“Any company that captures and stores such critically sensitive customer information must mitigate the risk of leakage, otherwise they may run afoul of mass social media anger,” said Christopher Littlejohns, EMEA manager at Synopsys. “As we have seen, this can be commercially damaging. Legislative bodies worldwide are waking up and tackling this issue, a great example being the forthcoming GDPR regulations which oblige companies to ensure they are applying appropriate diligence at risk of receiving major fines if negligence is proven.”
At least one security researcher said that the backlash was somewhat unwarranted.
“The Pizza Hut card breach poses an interesting question about how quickly a company should come clean with its customers,” said Lee Munson, security researcher at Comparitech. “While a two-week period between breach and notification may sound like two weeks too many to affected customers, it is in fact a very quick response versus industry norms which often see no disclosure made at all.”
Meanwhile, Javvad Malik, security advocate at AlienVault, also praised the company for detecting the incident quickly: “Compared to many recent breaches pizza hut detected the breach relatively quickly and so limited the number of customer card details stolen. It goes to illustrate the importance and value of having good threat detection and response controls in place so as to limit exposure."
A newly discovered Adobe Flash zero-day exploit has been uncovered delivering the FinSpy commercial malware.
Kaspersky Lab spotted it being used in the wild on Oct. 10, by a group of attackers known as BlackOasis. An exploit delivers its payload through a Microsoft Word document.
“The attack using the recently discovered zero-day exploit is the third time this year we have seen FinSpy distribution through exploits to zero-day vulnerabilities,” said Anton Ivanov, lead malware analyst at Kaspersky Lab. “Previously, actors deploying this malware abused critical issues in Microsoft Word and Adobe products. We believe the number of attacks relying on FinSpy software, supported by zero day exploits such as the one described here, will continue to grow.”
Analysis reveals that, upon successful exploitation of the vulnerability, the FinSpy malware (also known as FinFisher) is installed on the target computer, equipped with multiple anti-analysis techniques to make forensic analysis more difficult. After installation, the malware establishes a foothold on the attacked computer and connects to its command and control servers located in Switzerland, Bulgaria and the Netherlands, to await further instructions and exfiltrate data.
FinSpy is typically sold to nation states and law enforcement agencies to conduct surveillance. In the past, use of the malware was mostly domestic, with law enforcement agencies deploying it for surveillance on local targets.
BlackOasis is a significant exception to this, and uses it against a wide range of targets across the world. This appears to suggest that FinSpy is now fueling global intelligence operations, Kaspersky Lab said, with one country using it against another.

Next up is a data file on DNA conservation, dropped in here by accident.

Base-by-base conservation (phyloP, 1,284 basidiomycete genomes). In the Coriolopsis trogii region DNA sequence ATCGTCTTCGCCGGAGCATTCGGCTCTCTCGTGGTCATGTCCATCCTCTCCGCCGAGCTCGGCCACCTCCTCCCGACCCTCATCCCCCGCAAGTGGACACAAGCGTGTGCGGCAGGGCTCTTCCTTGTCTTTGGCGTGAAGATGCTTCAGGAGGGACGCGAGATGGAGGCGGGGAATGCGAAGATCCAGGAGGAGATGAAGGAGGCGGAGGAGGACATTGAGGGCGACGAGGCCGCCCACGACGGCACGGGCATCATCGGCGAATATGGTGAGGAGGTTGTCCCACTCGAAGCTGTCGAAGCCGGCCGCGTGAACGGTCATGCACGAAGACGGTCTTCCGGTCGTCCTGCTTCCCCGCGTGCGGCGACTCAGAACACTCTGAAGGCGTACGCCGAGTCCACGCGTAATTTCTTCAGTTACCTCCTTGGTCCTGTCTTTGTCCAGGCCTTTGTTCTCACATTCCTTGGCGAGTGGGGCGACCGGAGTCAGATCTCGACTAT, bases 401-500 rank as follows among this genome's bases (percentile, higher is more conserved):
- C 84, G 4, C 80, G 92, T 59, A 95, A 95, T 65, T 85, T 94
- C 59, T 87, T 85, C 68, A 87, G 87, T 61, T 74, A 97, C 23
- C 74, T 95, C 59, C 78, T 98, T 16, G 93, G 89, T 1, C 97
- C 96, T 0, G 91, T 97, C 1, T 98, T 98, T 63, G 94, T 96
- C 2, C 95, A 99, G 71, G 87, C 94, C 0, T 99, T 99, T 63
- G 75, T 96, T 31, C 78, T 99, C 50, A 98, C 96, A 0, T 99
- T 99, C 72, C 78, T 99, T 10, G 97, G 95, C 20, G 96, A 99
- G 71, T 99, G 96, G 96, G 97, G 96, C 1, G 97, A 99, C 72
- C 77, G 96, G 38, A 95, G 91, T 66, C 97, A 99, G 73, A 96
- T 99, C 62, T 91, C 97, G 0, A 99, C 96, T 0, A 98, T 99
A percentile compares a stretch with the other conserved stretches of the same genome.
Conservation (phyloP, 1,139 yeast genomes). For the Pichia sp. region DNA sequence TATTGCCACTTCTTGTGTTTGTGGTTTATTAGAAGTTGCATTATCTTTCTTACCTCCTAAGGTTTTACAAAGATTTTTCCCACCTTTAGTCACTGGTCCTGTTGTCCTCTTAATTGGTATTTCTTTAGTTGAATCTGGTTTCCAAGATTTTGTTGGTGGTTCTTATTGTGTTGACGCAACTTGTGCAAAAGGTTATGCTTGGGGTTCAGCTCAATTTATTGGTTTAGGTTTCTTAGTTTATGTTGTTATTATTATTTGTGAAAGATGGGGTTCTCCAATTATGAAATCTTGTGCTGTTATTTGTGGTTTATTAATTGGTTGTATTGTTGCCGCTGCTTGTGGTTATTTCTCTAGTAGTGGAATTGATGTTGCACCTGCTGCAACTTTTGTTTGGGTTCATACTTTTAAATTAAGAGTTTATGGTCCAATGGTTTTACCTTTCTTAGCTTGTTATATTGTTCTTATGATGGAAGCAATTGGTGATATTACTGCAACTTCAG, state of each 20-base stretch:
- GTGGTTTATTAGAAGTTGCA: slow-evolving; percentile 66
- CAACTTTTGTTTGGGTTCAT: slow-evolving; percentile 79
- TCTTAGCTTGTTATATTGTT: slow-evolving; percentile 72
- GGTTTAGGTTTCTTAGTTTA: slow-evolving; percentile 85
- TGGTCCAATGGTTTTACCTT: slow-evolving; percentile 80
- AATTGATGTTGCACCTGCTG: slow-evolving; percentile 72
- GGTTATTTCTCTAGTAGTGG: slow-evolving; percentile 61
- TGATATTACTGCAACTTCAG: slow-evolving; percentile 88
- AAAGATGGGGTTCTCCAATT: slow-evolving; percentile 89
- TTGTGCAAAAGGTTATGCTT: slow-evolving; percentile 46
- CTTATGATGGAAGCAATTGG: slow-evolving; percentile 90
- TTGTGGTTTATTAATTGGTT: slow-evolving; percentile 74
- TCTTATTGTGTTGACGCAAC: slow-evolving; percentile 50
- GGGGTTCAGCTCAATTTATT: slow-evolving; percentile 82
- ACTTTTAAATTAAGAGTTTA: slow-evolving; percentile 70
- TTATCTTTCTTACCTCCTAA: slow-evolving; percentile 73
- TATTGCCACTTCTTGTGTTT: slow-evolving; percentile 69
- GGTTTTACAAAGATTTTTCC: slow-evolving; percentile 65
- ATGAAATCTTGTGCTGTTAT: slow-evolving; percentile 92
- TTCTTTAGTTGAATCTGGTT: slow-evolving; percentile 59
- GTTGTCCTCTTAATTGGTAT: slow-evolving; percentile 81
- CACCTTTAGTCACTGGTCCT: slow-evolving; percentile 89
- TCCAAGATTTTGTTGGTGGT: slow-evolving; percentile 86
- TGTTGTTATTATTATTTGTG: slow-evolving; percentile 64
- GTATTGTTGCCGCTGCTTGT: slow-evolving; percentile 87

Based on Kaspersky Lab’s assessment, the interests of BlackOasis span a whole gamut of figures involved in Middle Eastern politics, including prominent figures in the United Nations, opposition bloggers and activists, as well as regional news correspondents. They also appear to have an interest in verticals of particular relevance to the region. During 2016, the company’s researchers observed a heavy interest in Angola, exemplified by lure documents indicating targets with suspected ties to oil, money laundering and other activities. There is also an interest in international activists and think tanks.
So far, victims of BlackOasis have been observed in Russia, Iraq, Afghanistan, Nigeria, Libya, Jordan, Tunisia, Saudi Arabia, Iran, the Netherlands, Bahrain, United Kingdom and Angola.
The researchers believe that the group behind the attack was also responsible for CVE-2017-8759, another zero day, reported in September.
Kaspersky Lab reported the vulnerability to Adobe, CVE-2017-11292, which has issued an advisory with a patch.
Engility Holdings and the Center for Cyber Safety and Education have created a program to help returning military veterans reenter the civilian world, by offering cybersecurity certification training scholarships.
The Engility CyberWarrior Scholarship program is open to military veterans honorably discharged from one of the five branches of the military by December 21, or those serving as active members in the National Guard or Reserves. The scholarships will include everything the recipients need to prepare to become certified for a career in cybersecurity, including training classes, textbooks and materials, and exam vouchers for the (ISC)2 certification of their choice.
“I cannot think of a worthier and more qualified group than our vets to look to for cybersecurity missions,” said Lynn Dugle, **** Engility *** www.engility.com CEO. “Our global security relies on having a pipeline of highly skilled, dedicated cyber-experts to ensure that our country is prepared as we move into the future.”